A student at Texas’s Hardon-Simmons University is “no longer enrolled” after an allegedly “racist” TikTok video she made came to light.
According to NBC News.com, H-S President Eric Bruntmyer called the video “deeply disappointing” and “unacceptable,” and said it doesn’t “reflect the Christian values” of the private Baptist institution.
Although both NBC and Inside Higher Ed use “racist” in their article headlines, the content of the student’s video is more than highly debatable in that regard. What the young lady appears to do is, in a tongue-in-cheek manner, highlight the differences in reactions to when a black person is killed by another black … as opposed to a white:
In the original video, the young woman first writes the caption, “People when a BLACK person kills a BLACK person” which shows her standing with a calm demeanor.
The next caption in the video reads, “People when a BLACK person kills a WHITE person,” and shows the woman remaining calm.
At the end of the video the caption transitions to, “People when a WHITE person kills a BLACK person,” and shows the woman engulfed in flames and mouthing angrily.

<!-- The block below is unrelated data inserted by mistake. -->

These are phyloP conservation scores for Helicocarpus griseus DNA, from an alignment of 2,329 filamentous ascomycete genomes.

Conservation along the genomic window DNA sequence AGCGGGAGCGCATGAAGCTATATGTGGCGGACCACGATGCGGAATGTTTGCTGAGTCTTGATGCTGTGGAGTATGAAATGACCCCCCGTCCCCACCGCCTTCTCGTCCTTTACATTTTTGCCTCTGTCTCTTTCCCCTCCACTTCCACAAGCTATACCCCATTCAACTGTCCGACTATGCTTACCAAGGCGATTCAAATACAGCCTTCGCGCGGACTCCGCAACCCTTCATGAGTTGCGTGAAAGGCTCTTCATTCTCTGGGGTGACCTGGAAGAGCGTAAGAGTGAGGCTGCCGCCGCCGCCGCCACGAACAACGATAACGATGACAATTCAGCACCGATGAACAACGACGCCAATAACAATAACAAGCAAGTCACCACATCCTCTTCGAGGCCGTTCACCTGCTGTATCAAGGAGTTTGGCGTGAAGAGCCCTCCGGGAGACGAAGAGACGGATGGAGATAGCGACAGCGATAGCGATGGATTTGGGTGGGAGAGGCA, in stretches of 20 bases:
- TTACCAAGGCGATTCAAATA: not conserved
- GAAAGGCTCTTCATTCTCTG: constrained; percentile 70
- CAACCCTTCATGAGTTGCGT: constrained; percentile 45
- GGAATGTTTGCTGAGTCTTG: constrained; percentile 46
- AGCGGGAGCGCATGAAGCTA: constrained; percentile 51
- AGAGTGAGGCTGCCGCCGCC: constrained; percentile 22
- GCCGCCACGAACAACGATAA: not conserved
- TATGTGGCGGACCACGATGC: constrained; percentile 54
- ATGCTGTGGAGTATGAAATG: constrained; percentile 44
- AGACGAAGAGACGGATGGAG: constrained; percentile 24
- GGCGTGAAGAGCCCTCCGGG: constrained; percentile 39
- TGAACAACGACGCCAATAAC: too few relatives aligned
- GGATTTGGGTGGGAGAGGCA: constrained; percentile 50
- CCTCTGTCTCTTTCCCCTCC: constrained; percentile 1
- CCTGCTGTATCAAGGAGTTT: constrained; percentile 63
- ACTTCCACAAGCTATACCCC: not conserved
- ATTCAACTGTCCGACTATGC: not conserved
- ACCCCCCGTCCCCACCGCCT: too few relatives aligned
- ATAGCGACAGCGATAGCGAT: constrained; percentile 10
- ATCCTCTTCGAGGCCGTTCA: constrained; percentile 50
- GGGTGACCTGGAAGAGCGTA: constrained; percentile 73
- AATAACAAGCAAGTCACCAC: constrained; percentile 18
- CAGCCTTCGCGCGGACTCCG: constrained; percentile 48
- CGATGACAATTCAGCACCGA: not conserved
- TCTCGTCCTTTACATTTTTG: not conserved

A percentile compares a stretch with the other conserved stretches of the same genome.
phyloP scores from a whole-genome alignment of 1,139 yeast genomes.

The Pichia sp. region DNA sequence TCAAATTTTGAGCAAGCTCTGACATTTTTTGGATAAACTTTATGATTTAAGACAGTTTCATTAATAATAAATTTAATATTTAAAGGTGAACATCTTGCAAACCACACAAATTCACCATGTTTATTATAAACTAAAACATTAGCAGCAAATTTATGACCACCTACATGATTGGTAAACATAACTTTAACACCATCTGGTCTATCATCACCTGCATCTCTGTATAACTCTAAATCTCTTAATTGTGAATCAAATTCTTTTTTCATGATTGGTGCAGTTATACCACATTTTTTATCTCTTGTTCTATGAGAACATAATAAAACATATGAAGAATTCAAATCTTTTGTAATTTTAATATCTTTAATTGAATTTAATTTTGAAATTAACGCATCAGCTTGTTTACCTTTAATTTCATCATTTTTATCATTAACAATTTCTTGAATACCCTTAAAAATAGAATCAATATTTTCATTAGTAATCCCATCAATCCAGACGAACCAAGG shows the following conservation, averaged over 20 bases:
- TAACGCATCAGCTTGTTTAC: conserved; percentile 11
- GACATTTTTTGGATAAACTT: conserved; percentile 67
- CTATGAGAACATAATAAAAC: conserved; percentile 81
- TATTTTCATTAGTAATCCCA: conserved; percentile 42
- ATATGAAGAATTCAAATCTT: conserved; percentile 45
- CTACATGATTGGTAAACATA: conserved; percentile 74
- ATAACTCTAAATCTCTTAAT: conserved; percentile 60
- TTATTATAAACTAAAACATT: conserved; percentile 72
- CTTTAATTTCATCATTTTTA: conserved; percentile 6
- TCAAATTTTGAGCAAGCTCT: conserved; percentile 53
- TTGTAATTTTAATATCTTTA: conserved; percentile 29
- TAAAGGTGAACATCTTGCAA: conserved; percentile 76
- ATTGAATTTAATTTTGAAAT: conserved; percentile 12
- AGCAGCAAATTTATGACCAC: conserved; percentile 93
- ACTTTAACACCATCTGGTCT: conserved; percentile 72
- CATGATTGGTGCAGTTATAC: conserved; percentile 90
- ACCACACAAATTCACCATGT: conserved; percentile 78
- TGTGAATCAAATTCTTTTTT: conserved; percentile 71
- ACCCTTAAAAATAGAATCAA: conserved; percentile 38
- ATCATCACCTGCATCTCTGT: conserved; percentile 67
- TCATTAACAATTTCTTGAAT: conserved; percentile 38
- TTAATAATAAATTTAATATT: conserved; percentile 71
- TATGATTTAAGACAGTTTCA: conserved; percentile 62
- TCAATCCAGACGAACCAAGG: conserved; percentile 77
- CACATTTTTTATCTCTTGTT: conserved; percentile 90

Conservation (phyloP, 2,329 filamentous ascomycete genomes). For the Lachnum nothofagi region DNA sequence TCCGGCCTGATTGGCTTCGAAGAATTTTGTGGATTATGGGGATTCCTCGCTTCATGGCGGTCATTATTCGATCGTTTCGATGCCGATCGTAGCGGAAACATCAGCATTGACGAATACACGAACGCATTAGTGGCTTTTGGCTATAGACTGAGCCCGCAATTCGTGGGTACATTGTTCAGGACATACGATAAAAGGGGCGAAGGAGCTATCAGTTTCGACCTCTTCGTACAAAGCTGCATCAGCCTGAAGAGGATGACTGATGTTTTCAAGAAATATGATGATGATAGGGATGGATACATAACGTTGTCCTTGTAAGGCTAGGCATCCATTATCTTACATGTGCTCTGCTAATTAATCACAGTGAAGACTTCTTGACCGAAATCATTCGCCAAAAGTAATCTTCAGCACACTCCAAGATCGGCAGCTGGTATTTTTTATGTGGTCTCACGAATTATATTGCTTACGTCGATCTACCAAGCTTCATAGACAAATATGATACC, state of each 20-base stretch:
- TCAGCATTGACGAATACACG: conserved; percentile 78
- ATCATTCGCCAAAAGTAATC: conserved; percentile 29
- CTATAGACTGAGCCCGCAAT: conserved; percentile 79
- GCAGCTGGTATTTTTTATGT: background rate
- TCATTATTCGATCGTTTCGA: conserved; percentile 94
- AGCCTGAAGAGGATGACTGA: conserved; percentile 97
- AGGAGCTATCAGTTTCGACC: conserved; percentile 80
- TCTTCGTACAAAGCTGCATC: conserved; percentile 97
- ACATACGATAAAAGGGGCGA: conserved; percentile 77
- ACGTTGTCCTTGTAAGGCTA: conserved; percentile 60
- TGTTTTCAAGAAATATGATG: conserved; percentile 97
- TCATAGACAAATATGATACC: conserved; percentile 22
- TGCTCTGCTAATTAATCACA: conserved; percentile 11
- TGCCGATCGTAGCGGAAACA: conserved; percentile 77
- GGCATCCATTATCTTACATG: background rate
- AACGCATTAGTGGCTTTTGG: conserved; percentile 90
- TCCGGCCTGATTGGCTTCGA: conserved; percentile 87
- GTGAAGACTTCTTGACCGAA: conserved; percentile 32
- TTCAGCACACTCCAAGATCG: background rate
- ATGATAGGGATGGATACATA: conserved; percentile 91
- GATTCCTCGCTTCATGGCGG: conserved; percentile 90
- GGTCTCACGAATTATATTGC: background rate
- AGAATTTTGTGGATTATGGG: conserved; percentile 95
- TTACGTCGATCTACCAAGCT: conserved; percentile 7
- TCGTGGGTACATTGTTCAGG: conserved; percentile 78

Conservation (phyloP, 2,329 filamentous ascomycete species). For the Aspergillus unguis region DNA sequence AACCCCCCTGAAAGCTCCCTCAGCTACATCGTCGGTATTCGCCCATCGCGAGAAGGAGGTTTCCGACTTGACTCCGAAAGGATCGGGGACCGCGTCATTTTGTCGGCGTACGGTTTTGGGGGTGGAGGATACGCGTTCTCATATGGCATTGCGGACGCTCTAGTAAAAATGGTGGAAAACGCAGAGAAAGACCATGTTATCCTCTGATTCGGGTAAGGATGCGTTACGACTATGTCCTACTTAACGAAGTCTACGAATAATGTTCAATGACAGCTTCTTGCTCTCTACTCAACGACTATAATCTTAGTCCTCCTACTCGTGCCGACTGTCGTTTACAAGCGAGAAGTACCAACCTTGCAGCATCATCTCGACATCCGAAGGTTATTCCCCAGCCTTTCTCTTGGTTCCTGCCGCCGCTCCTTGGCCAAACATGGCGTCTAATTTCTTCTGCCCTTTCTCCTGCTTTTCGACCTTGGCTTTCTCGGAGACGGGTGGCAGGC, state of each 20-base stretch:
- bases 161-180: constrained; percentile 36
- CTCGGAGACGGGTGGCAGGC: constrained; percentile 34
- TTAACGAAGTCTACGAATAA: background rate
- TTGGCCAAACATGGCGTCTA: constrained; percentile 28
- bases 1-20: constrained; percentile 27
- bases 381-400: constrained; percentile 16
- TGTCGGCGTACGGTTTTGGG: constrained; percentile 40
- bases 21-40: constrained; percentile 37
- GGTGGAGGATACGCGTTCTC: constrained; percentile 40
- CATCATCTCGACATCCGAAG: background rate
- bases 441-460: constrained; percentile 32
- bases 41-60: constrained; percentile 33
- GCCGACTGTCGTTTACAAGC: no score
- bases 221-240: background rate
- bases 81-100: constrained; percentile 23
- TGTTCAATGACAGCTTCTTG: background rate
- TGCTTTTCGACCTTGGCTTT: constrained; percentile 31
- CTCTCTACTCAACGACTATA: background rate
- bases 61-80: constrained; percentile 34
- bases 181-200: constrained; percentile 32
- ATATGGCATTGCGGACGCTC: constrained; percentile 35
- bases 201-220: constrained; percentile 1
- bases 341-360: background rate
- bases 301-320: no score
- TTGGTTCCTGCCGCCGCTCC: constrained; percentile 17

According to Abilene Reporter News, the university refused to elaborate further on the matter, citing privacy laws. President Bruntmyer touched on the free speech aspect, but noted “within the HSU community, that right is always linked with a responsibility as Christians, as well as an inherent responsibility in the consequences of our words and our actions.”
Forty-eight Hardin-Simmons faculty signed on to a letter “denouncing racism” and “affirming Black lives matter” [sic] following revelation of the video.
Students and student organizations are free to examine and discuss all questions of interest to them and to express opinions publicly and privately. They will be free to support causes by orderly means which do not disrupt the regular and essential operation of the university and do not violate the values and standards of behavior articulated in the disciplinary code.
The Handbook does include a section which states students “should act in a mature manner and exercise good judgment in conducting his/her personal life both on and off campus” (emphasis added), but it’s worded as an advisory measure, not as something which is subject to a penalty like dismissal.
The “maturity” factor may be in question here, but the relevance of the political topic certainly is not.
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